Guntur pronunciation is a city and a municipal corporation in the Indian state of Andhra Pradesh, located 40 miles to the north of Bay of Bengal. It is approximately 1000 miles to the south of the capital, New Delhi. The city has an estimated population of 818,330 (514,707 as per 2001 census) with an Urban Agglomeration of approximately 1,028,667. Guntur is one of the larger (tier-2) cities in the country.
Guntur is a centre of learning and the administrative capital of Guntur district, which is home of historically significant Amaravati, Bhattiprolu and Sitanagaram monuments. The city is also a centre for business, industry, and agriculture. The region is identified as a major transportation and textile hub in India. Additionally, the Guntur area economy has an agricultural component that is internationally known for its exports of chillies, cotton, and tobacco
The Kingdom of Pratipalapura of 500 BCE (Bhattiprolu in Guntur district), appears to be the earliest known kingdom in south India. The earliest recorded reference of Guntur comes from the Idern plates of Ammaraja I (922-929 CE), the Vengi Chalukyan king. Guntur also appears in two other inscriptions dated 1147 CE and 1158 CE. The original Sanskrit (ancient Vedic culture/tradition) name for Guntur was Garthapuri (a place surrounded by water
The 'Agasthyeswara Sivalayam' in the old city is an ancient temple for Lord Siva . It has inscriptions on two stones in 'Naga Lipi' (an ancient script) dating back to about 1100 CE. The backyard of the temple hosts a very historic tree . It is said that Agastya built the temple in the last Treta-Yuga around the Swayambhu Linga and hence it has this name. The 'Nagals' were said to have ruled the region at that time. More recently, the region was under the Nizam's rule (known as jagir of Nawab Salabat Jung till 1788) prior to the colonial period. During colonial rule, Guntur was under the control of the French and then the British, until India's independence. The region has been historically known for Buddhism and the first Kalachakra ceremony performed by Buddha himself
Culture and diversity
With the culture and traditions of ageless Sanatana Dharma/Ancient Vedic Civilization (known as Hinduism) and its principles (Sarve- Jana- Sukhino- Bhavantu), the Guntur Region had a place for all religions, castes, sects and creeds. One of the purportedly lost tribes of Israel called Bene Ephraim, has a presence in Guntur, with even a Jewish synagogue. Religious faiths such as Islam and Christianity lead a harmonious existence.
Telugu is the main language of communication in the city. One of the earliest/purest forms of Telugu language can be noticed in this region. Other languages such as English and Hindi are used in the city to a minor extent. The culture is vibrant with many festivals (that have been celebrated over thousands of years). Those festivals observed in Guntur with great pomp and splendour are: Deepavali, Krishna-Ashtami, Rama Navami, Sankranti, Sivaratri, Ugadi, Vijaya Dasami, Vinayaka-Chaviti. Also, noticeable are festivals introduced before a few centuries, including Christmas, Eid ul-Fitr, Muharram, Ramadan. The 30th International Kalachakra festival was held at Amaravati near Guntur.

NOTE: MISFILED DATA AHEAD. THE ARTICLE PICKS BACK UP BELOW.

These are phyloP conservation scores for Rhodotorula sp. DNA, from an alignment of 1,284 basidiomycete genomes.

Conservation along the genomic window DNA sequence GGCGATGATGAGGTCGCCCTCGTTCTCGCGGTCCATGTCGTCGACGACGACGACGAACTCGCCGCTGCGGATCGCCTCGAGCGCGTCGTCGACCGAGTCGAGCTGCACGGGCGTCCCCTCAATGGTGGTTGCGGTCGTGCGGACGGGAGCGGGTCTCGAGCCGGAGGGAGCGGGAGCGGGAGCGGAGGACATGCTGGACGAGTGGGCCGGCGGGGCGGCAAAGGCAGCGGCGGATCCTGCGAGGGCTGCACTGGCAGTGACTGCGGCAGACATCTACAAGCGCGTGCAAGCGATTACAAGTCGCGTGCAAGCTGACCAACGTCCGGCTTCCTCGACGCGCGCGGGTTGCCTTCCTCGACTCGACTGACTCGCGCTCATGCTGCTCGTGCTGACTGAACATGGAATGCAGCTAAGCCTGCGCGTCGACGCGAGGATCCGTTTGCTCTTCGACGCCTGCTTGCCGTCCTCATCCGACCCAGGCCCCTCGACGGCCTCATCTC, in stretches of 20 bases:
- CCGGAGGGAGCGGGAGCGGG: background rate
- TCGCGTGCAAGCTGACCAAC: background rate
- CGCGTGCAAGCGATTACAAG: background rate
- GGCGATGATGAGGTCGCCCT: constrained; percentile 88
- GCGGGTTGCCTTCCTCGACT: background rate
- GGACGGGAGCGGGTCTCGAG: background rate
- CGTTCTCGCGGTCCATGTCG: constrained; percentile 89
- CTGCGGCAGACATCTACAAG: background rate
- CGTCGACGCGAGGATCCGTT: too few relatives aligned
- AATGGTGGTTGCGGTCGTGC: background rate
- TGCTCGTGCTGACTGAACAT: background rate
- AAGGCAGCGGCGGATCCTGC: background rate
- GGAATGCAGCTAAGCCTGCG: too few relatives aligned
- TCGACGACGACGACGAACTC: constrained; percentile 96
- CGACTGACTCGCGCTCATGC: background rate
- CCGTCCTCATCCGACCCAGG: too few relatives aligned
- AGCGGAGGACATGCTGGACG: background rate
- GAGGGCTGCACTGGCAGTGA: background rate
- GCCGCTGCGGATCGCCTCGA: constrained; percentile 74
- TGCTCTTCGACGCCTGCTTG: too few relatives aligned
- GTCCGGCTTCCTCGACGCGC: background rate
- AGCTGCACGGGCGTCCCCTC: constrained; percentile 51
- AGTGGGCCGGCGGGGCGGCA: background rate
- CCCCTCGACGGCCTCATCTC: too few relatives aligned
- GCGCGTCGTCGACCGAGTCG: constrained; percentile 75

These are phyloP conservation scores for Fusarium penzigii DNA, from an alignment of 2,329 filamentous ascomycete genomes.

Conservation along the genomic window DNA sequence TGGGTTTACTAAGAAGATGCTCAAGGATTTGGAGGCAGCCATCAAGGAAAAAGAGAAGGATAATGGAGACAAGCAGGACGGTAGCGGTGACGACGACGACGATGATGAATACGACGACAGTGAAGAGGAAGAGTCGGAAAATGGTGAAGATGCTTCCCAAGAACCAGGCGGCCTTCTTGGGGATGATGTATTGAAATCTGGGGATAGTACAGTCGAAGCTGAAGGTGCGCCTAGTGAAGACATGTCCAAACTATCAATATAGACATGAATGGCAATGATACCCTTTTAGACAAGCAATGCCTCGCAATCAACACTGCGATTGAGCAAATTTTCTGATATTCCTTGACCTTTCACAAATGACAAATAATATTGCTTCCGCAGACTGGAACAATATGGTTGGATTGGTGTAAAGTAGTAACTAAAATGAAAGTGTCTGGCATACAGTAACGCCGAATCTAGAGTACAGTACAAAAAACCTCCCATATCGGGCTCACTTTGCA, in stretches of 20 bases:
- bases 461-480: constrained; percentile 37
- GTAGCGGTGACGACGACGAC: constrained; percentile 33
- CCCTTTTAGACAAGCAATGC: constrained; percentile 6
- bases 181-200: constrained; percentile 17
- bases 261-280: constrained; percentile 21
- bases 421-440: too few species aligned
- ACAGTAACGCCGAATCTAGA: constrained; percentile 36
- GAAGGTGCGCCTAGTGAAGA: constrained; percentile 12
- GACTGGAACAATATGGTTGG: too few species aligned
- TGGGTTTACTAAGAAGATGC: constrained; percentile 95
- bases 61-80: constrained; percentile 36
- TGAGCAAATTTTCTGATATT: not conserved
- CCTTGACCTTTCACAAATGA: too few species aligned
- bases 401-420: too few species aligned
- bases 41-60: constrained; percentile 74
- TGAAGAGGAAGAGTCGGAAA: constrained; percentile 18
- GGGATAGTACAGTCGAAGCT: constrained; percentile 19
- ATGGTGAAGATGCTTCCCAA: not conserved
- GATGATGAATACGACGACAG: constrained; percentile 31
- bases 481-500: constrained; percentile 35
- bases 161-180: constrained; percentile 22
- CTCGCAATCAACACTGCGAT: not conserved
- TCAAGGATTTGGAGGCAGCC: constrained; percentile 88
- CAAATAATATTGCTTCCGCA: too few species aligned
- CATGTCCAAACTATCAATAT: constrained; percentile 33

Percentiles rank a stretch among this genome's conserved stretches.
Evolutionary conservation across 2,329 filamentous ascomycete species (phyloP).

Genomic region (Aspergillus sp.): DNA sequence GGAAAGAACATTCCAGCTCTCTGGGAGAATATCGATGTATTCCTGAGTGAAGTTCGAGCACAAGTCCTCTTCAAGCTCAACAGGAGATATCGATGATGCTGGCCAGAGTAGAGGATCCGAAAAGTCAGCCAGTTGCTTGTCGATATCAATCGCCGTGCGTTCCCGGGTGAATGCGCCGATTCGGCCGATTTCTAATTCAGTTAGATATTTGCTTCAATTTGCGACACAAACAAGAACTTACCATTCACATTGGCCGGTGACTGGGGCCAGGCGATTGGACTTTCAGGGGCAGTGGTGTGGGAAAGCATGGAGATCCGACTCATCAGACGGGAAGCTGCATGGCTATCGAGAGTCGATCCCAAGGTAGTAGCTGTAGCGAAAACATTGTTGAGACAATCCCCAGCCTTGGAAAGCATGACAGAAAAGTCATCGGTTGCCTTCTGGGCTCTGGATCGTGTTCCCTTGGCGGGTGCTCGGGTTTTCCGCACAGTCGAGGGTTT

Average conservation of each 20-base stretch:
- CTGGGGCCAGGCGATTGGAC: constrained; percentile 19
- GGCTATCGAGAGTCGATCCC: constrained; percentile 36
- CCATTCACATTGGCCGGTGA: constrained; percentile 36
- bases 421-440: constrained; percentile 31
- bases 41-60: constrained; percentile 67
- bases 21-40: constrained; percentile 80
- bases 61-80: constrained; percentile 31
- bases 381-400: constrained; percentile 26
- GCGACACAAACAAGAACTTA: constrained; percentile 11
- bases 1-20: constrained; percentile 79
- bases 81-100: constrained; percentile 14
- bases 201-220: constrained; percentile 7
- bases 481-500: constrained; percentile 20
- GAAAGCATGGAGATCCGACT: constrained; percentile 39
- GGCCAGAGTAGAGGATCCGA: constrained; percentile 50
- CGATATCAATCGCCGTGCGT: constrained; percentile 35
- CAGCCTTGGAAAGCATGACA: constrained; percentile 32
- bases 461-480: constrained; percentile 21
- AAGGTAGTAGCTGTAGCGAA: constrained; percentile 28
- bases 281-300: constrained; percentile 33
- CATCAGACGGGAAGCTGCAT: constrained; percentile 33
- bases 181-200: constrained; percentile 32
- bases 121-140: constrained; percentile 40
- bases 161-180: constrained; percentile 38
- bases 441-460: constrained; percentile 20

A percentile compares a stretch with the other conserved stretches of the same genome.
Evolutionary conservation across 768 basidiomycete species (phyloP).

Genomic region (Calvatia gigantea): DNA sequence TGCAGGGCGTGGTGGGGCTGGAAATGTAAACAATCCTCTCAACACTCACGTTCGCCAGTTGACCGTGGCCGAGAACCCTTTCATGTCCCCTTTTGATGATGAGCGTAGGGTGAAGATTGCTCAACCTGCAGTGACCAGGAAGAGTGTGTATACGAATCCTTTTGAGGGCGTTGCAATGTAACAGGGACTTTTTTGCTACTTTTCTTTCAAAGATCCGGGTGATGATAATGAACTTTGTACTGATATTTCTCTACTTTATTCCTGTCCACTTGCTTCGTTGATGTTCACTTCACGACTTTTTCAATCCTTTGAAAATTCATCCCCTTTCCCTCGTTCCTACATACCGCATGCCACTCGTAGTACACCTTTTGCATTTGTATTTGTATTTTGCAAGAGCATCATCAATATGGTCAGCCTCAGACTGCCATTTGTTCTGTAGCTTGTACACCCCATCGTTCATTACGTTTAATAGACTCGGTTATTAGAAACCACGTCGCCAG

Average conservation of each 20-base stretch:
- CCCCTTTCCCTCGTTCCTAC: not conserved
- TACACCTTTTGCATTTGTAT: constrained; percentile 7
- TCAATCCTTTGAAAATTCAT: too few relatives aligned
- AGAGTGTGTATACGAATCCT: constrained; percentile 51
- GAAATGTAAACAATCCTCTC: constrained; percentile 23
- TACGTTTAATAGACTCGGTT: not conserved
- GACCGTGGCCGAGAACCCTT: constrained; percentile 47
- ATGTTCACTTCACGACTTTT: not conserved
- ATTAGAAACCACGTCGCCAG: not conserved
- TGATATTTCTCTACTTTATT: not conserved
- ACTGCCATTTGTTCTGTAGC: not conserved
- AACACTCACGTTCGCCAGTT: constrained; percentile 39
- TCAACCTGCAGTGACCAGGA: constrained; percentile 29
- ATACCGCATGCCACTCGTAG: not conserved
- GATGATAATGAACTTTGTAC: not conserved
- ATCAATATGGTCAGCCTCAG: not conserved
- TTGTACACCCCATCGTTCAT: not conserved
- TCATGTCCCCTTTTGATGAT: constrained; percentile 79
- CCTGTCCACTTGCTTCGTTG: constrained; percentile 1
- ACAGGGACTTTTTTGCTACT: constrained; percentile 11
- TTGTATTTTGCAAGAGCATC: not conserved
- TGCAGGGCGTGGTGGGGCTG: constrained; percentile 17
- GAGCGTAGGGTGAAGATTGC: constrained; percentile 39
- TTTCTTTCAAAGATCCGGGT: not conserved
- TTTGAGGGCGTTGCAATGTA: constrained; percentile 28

The city's lifestyle has a mixture of both urban and rural with some cosmopolitan element. Like any typical Indian city, the majority of the population is from middle and lower middle class families. With a reasonable cost of living and most basic amenities available, the city attracts people from outside. Guntur's residents wear both Indian style and Western style clothing. The common traditional clothing for women is a Saree, Salwar and for men formally, a Dhovathi or Pancha or casually, a Lungi.
Guntur City and its region is a major commercial centre in India. Cotton, tobacco
and chilli are some of the major commodities that are exported
from here to different parts of the world. The city hosts
the largest Asian market ] for red chillies. The Tobacco
Board, India, a part of the Government of India, is headquartered
in Guntur. The chillies that are grown in this region are
some of the hottest in the world, and are in constant competition
with chillies from Mexico for first place. A 'Spice Park'
is currently being setup in the area . The cotton that grows
in the region is used in making some of the finest sarees
The industrial development in the Guntur Region is of medium scale. On a positive note the region has minimal industrial and related pollution as compared to major cities in the country. Some of the industries in the area are: textile mills/handloom, silk, Sangam Dairy, cement factories, Andhra Fertilizers, jute mills, granite industries, diamond and other ore processing (Hindustan Zinc Limited), Auto-Nagar and software/IT Companies. A Textile Hub is being developed on the southwestern side of the city, and the government is also encouraging the setting up of new industries. Possible future plans include the Biotechnology Park, Knowledge Park etc.